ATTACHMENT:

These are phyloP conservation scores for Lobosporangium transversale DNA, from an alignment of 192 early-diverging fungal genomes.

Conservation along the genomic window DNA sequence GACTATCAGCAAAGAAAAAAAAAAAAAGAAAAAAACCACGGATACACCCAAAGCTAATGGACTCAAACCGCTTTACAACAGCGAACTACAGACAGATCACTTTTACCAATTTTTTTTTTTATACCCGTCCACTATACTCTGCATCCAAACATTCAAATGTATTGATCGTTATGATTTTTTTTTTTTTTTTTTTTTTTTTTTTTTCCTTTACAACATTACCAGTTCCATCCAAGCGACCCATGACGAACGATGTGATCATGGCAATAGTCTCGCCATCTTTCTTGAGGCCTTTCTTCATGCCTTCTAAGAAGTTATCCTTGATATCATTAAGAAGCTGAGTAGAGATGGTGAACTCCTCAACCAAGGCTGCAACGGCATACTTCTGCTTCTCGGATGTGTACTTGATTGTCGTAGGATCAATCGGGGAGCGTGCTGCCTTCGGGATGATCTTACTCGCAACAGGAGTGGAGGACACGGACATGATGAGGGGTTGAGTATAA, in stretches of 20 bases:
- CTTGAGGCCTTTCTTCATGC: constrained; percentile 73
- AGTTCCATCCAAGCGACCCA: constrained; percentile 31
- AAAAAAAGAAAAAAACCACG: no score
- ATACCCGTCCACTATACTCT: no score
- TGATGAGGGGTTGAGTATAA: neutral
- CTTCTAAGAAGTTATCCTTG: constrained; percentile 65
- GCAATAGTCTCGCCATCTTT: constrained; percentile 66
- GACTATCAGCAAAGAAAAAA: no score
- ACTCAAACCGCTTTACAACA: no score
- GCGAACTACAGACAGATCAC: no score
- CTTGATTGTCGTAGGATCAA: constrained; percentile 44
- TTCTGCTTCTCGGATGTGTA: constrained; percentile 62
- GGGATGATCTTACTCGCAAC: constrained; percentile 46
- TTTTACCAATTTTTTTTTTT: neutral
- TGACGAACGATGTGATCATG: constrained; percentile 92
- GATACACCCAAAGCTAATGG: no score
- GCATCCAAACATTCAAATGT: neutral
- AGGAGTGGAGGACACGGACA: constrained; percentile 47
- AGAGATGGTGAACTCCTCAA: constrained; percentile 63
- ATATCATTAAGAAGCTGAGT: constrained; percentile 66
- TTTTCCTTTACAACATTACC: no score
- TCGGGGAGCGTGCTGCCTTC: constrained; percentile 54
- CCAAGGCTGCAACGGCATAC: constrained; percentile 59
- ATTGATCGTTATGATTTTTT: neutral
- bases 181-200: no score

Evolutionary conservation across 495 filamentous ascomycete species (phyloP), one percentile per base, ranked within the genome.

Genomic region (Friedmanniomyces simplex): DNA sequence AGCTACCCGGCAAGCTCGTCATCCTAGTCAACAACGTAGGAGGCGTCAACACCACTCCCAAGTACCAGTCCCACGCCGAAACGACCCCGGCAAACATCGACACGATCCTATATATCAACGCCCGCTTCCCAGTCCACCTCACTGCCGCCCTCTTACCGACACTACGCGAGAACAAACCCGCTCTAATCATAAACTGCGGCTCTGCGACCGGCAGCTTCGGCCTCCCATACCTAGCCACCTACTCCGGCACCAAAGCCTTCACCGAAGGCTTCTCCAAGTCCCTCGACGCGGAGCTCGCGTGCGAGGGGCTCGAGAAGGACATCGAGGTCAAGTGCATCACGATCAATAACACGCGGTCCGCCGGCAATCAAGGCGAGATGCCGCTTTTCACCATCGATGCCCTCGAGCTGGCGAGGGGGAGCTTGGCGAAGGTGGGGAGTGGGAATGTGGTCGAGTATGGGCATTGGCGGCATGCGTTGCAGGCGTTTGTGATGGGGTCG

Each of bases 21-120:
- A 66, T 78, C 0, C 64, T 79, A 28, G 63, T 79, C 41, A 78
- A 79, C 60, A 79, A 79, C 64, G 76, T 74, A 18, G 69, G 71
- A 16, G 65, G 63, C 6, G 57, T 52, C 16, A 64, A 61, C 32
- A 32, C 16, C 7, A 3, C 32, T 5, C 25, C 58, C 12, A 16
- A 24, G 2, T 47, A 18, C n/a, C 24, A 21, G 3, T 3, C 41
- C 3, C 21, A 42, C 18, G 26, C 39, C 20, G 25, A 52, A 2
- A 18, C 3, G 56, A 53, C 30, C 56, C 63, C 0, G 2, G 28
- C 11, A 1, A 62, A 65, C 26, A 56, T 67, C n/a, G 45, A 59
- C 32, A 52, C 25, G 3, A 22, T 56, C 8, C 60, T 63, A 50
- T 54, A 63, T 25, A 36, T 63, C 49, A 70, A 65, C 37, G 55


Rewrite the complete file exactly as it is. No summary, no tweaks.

These are phyloP conservation scores for Lobosporangium transversale DNA, from an alignment of 192 early-diverging fungal genomes.

Conservation along the genomic window DNA sequence GACTATCAGCAAAGAAAAAAAAAAAAAGAAAAAAACCACGGATACACCCAAAGCTAATGGACTCAAACCGCTTTACAACAGCGAACTACAGACAGATCACTTTTACCAATTTTTTTTTTTATACCCGTCCACTATACTCTGCATCCAAACATTCAAATGTATTGATCGTTATGATTTTTTTTTTTTTTTTTTTTTTTTTTTTTTCCTTTACAACATTACCAGTTCCATCCAAGCGACCCATGACGAACGATGTGATCATGGCAATAGTCTCGCCATCTTTCTTGAGGCCTTTCTTCATGCCTTCTAAGAAGTTATCCTTGATATCATTAAGAAGCTGAGTAGAGATGGTGAACTCCTCAACCAAGGCTGCAACGGCATACTTCTGCTTCTCGGATGTGTACTTGATTGTCGTAGGATCAATCGGGGAGCGTGCTGCCTTCGGGATGATCTTACTCGCAACAGGAGTGGAGGACACGGACATGATGAGGGGTTGAGTATAA, in stretches of 20 bases:
- CTTGAGGCCTTTCTTCATGC: constrained; percentile 73
- AGTTCCATCCAAGCGACCCA: constrained; percentile 31
- AAAAAAAGAAAAAAACCACG: no score
- ATACCCGTCCACTATACTCT: no score
- TGATGAGGGGTTGAGTATAA: neutral
- CTTCTAAGAAGTTATCCTTG: constrained; percentile 65
- GCAATAGTCTCGCCATCTTT: constrained; percentile 66
- GACTATCAGCAAAGAAAAAA: no score
- ACTCAAACCGCTTTACAACA: no score
- GCGAACTACAGACAGATCAC: no score
- CTTGATTGTCGTAGGATCAA: constrained; percentile 44
- TTCTGCTTCTCGGATGTGTA: constrained; percentile 62
- GGGATGATCTTACTCGCAAC: constrained; percentile 46
- TTTTACCAATTTTTTTTTTT: neutral
- TGACGAACGATGTGATCATG: constrained; percentile 92
- GATACACCCAAAGCTAATGG: no score
- GCATCCAAACATTCAAATGT: neutral
- AGGAGTGGAGGACACGGACA: constrained; percentile 47
- AGAGATGGTGAACTCCTCAA: constrained; percentile 63
- ATATCATTAAGAAGCTGAGT: constrained; percentile 66
- TTTTCCTTTACAACATTACC: no score
- TCGGGGAGCGTGCTGCCTTC: constrained; percentile 54
- CCAAGGCTGCAACGGCATAC: constrained; percentile 59
- ATTGATCGTTATGATTTTTT: neutral
- bases 181-200: no score

Evolutionary conservation across 495 filamentous ascomycete species (phyloP), one percentile per base, ranked within the genome.

Genomic region (Friedmanniomyces simplex): DNA sequence AGCTACCCGGCAAGCTCGTCATCCTAGTCAACAACGTAGGAGGCGTCAACACCACTCCCAAGTACCAGTCCCACGCCGAAACGACCCCGGCAAACATCGACACGATCCTATATATCAACGCCCGCTTCCCAGTCCACCTCACTGCCGCCCTCTTACCGACACTACGCGAGAACAAACCCGCTCTAATCATAAACTGCGGCTCTGCGACCGGCAGCTTCGGCCTCCCATACCTAGCCACCTACTCCGGCACCAAAGCCTTCACCGAAGGCTTCTCCAAGTCCCTCGACGCGGAGCTCGCGTGCGAGGGGCTCGAGAAGGACATCGAGGTCAAGTGCATCACGATCAATAACACGCGGTCCGCCGGCAATCAAGGCGAGATGCCGCTTTTCACCATCGATGCCCTCGAGCTGGCGAGGGGGAGCTTGGCGAAGGTGGGGAGTGGGAATGTGGTCGAGTATGGGCATTGGCGGCATGCGTTGCAGGCGTTTGTGATGGGGTCG

Each of bases 21-120:
- A 66, T 78, C 0, C 64, T 79, A 28, G 63, T 79, C 41, A 78
- A 79, C 60, A 79, A 79, C 64, G 76, T 74, A 18, G 69, G 71
- A 16, G 65, G 63, C 6, G 57, T 52, C 16, A 64, A 61, C 32
- A 32, C 16, C 7, A 3, C 32, T 5, C 25, C 58, C 12, A 16
- A 24, G 2, T 47, A 18, C n/a, C 24, A 21, G 3, T 3, C 41
- C 3, C 21, A 42, C 18, G 26, C 39, C 20, G 25, A 52, A 2
- A 18, C 3, G 56, A 53, C 30, C 56, C 63, C 0, G 2, G 28
- C 11, A 1, A 62, A 65, C 26, A 56, T 67, C n/a, G 45, A 59
- C 32, A 52, C 25, G 3, A 22, T 56, C 8, C 60, T 63, A 50
- T 54, A 63, T 25, A 36, T 63, C 49, A 70, A 65, C 37, G 55